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Dog Training Myths

Dog training is an essential part of ensuring that a dog is happy, healthy and safe. Some dog training can be relatively easy; many dog owners are able to teach their dogs basic commands, like sit and stay, without too much trouble. But dog training can be difficult, confusing or even frustrating! It makes matters complicated when myths and legends about dog training enter into the equation. There are many myths about dog training, some of which can actually confuse or frustrate a dog—or its owners. Let’s take a look at some of the most commonly spread myths about dog training, and how the facts measure up.

Myth: A dog knows that they’ve disobeyed because they look guilty.

Dog_Training_MythsThis myth is incredibly common–and incredibly untrue! While the debate as to whether or not a dog can feel guilty in same way that a person can is still up in the air, the “guilty look” that people see in their animals is not the product of a guilty conscience, but a learned behavior. A dog can pick up on the body language and vocal inflections of their owners. When an owner sees that something is wrong, such as a chewed up couch or a puddle on the floor, they will typically react by becoming upset; their pet will react accordingly by appearing “worried,” because they know that this behavior will appease a human who is displaying upset or angry types of body language. The dog does not necessarily know that it’s done something wrong—it is simply picking up on human body language and reacting accordingly.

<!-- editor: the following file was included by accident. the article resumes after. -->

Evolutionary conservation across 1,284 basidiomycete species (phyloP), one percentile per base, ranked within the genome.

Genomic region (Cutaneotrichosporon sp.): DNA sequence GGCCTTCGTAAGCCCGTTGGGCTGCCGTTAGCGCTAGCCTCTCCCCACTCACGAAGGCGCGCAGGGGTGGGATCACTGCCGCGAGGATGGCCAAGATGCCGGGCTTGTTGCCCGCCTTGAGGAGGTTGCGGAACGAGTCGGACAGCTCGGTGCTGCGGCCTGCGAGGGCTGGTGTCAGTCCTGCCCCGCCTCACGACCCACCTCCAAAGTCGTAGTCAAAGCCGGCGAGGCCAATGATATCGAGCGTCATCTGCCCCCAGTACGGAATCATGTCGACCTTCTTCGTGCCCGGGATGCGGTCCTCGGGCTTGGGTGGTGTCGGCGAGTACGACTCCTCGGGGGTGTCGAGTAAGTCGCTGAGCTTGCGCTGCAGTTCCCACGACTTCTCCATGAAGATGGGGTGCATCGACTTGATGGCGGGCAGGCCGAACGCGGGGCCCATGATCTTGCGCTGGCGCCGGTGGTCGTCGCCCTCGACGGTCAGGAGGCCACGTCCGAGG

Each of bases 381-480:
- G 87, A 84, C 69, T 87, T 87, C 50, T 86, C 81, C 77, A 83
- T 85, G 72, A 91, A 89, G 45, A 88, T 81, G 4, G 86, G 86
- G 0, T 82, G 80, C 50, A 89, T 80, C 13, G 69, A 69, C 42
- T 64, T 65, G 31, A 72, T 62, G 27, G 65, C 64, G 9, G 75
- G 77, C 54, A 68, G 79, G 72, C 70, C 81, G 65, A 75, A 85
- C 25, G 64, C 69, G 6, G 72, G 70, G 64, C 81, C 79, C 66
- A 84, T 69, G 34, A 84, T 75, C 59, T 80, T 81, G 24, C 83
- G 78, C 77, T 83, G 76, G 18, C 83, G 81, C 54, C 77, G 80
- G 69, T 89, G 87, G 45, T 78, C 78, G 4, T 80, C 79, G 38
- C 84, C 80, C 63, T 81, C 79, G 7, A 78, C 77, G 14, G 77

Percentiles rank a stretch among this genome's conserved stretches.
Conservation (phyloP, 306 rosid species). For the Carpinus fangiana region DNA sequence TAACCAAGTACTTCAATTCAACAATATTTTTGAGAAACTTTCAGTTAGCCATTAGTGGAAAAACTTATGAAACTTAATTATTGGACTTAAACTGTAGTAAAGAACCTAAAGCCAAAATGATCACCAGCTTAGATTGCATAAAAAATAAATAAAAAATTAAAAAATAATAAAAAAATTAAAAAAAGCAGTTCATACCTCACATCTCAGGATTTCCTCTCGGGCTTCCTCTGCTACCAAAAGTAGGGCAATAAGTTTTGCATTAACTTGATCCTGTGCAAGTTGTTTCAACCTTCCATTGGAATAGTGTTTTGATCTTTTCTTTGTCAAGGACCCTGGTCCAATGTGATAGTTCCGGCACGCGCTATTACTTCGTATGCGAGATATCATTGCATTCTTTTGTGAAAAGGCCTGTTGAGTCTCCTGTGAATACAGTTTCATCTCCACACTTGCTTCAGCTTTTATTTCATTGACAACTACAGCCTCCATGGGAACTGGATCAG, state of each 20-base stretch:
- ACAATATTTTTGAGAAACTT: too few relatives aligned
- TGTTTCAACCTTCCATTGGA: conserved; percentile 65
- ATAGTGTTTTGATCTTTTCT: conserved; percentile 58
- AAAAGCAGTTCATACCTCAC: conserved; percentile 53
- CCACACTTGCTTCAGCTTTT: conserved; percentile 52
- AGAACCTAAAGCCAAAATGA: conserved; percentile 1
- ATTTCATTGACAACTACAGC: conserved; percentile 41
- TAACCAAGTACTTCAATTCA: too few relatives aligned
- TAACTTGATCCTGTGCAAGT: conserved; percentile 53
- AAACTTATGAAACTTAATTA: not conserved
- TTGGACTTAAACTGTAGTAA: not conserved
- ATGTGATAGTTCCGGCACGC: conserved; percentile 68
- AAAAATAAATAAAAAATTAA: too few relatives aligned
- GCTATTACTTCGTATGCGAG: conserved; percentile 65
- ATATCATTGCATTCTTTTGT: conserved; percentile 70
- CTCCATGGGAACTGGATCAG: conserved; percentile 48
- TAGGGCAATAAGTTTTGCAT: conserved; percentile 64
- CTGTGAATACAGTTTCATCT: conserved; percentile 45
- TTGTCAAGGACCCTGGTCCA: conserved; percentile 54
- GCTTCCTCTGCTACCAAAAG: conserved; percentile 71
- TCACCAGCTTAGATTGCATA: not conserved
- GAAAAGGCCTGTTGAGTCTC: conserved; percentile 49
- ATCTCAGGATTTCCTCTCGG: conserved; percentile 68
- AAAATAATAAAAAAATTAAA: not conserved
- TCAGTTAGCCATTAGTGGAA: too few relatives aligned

Myth: A puppy should be six months old before training begins.

This myth likely originates from old school training methods which typically used heavy or spiked collar corrections, which meant that the dog should be old enough to withstand the potential corrections from the collar. Today, however, positive reinforcement training has done away with harsher corrective methods. In reality, you should start training your puppy as soon as you can! Puppies will likely take longer to train because of their shorter attention span, but there is no reason that you can’t begin your puppy’s training as soon as possible.

Myth: A dog that can’t be trained to respond to a certain command is stubborn, stupid or dominant.

This myth often leads to frustration both on the part of dogs and their owners—but it doesn’t have to be this way! It is true that some dogs may be more stubborn against training than others. However, these dogs simply require more patience and a better understanding of the situation from a “dog’s point of view” from their owner. Imagine that you are a dog—are the commands you are giving clear and consistent? Do they make sense? Would you want to obey them? Before you write off your dog as dominant, dumb or stubborn, take the time to think about how your dog perceives the training and adjust your own actions accordingly.

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